“The Fed will not cut rates this year and rates are going to stay higher for longer,” he added.

Richmond Federal Reserve President Tom Barkin echoed the idea that the central bank may not cut interest rates this year.

“We’ll see,” Barkin said in an interview with CNBC on Friday morning. “I’m still hopeful inflation is going to come down, and if inflation normalizes then it makes the case for why you want to normalize rates, but to me it starts with inflation.”

OPEC+ members extend oil output cuts through June

OPEC+ member nations have agreed to extend their voluntary cuts to crude oil production through the second quarter, the group announced Sunday. The move is a part of the group’s perpetual balancing act to stabilize oil prices by reducing supply, reports my colleague Eva Rothenberg.

OPEC+, a coalition of the world’s top oil producing countries, had announced voluntary oil cuts of 2.2 million barrels per day in November. Sunday’s extension loosened some of the larger production stoppages. Saudi Arabia, the leading oil exporter, will still cut 1 million barrels per day, but Russia and Iraq will cut 471,000 and 220,000 barrels, respectively, a downward adjustment from the 500,000 and 223,000 barrels each country initially announced.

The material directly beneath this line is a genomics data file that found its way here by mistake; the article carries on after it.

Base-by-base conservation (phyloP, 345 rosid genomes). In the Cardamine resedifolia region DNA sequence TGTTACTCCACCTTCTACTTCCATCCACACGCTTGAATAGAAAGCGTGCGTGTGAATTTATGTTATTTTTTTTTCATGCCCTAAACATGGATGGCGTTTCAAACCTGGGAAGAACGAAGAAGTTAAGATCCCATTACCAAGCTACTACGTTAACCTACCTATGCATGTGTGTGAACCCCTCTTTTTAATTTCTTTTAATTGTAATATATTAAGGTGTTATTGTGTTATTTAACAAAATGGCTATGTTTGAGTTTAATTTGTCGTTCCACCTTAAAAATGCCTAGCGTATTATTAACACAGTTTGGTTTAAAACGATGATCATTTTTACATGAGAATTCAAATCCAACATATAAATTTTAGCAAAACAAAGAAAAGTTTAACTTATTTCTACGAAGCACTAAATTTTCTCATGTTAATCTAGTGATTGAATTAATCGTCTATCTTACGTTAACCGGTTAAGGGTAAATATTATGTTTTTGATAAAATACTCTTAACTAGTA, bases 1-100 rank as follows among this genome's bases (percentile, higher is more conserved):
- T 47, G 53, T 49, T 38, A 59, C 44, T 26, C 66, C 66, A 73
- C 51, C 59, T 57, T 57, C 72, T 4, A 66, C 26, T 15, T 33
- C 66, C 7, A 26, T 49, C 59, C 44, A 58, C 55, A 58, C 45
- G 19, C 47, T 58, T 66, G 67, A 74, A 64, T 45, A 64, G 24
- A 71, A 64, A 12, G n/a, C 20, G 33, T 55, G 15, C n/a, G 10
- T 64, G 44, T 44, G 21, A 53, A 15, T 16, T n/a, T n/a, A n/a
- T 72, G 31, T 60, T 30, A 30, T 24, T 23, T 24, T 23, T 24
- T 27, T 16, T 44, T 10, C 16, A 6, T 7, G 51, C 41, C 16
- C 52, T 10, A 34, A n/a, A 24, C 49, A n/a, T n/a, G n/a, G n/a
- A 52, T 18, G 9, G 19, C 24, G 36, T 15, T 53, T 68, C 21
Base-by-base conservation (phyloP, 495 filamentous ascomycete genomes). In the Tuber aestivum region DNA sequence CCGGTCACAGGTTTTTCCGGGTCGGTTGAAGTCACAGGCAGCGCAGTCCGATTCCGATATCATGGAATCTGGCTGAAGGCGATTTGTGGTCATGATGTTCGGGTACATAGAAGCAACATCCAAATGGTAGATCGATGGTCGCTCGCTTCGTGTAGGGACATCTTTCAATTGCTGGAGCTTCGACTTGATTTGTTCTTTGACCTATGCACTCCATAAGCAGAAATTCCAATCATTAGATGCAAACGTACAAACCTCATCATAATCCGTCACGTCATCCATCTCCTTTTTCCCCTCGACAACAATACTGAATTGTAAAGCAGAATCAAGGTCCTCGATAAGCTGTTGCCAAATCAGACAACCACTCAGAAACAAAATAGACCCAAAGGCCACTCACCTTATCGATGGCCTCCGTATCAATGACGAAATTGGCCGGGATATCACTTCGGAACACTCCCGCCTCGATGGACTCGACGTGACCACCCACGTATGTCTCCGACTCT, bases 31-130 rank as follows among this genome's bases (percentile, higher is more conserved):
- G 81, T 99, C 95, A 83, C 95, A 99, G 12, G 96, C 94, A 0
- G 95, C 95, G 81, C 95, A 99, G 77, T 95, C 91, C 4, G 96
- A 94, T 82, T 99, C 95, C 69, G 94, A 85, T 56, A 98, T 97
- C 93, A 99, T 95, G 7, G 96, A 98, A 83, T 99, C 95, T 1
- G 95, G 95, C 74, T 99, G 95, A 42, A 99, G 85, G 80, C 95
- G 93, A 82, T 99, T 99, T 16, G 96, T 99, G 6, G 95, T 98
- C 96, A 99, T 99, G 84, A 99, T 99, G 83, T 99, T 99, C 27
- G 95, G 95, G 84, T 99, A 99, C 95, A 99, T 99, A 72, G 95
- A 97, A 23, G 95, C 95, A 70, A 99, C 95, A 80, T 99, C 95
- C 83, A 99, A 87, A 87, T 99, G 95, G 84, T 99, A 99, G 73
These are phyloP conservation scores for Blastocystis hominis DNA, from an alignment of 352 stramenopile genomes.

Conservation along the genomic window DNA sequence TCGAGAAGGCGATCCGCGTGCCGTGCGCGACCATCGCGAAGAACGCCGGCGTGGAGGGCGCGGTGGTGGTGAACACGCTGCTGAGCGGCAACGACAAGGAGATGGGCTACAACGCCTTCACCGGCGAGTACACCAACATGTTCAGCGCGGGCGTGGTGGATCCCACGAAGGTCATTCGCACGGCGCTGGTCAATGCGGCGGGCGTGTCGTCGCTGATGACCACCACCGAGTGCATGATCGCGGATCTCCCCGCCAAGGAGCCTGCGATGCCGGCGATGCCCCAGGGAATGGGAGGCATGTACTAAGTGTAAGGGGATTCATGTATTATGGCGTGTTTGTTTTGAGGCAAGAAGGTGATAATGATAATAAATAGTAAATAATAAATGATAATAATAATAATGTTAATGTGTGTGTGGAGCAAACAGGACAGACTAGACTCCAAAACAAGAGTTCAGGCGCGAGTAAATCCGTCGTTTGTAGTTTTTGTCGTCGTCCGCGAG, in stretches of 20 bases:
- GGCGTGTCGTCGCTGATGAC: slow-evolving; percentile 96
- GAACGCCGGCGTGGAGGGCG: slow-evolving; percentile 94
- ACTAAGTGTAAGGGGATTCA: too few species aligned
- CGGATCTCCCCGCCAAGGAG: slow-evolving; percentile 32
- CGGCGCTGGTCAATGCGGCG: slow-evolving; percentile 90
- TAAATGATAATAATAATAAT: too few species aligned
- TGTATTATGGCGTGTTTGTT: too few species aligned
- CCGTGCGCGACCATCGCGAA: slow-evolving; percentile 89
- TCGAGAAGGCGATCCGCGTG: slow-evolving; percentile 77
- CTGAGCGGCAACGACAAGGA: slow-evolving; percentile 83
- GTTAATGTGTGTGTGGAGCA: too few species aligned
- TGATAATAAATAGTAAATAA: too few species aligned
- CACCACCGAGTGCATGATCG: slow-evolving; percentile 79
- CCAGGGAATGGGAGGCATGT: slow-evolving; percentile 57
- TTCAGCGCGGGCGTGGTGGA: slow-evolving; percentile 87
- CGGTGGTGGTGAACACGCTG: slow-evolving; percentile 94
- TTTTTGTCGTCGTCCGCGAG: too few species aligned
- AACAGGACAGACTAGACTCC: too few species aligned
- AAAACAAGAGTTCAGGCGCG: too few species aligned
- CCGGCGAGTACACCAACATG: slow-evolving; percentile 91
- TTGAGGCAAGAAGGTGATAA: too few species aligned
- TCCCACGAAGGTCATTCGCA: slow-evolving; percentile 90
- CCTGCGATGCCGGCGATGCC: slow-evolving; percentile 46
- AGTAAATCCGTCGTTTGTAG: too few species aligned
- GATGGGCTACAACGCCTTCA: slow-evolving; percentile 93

Since November, Brent crude, the global benchmark, has risen by nearly $2 a barrel, up to $83.46. Production cuts and the subsequent increase in barrel prices which typically follow can also raise retail gas prices at the pump.

But while drivers in the United States have seen rising prices per gallon and AAA has anticipated a spike around the spring break travel season, analysts have said a surge in crude oil prices is unlikely. It is largely because robust production in the United States is keeping oil prices down, which is partially why OPEC+ increased its cuts in the first place.

In December, Goldman Sachs cut its forecast for this year’s average oil price by 12%, saying the intensity of oil drilling in the United States would keep Brent from reaching its initial estimate of $92 a barrel. Instead, the bank’s analysts predict Brent will average $81 a barrel in 2024.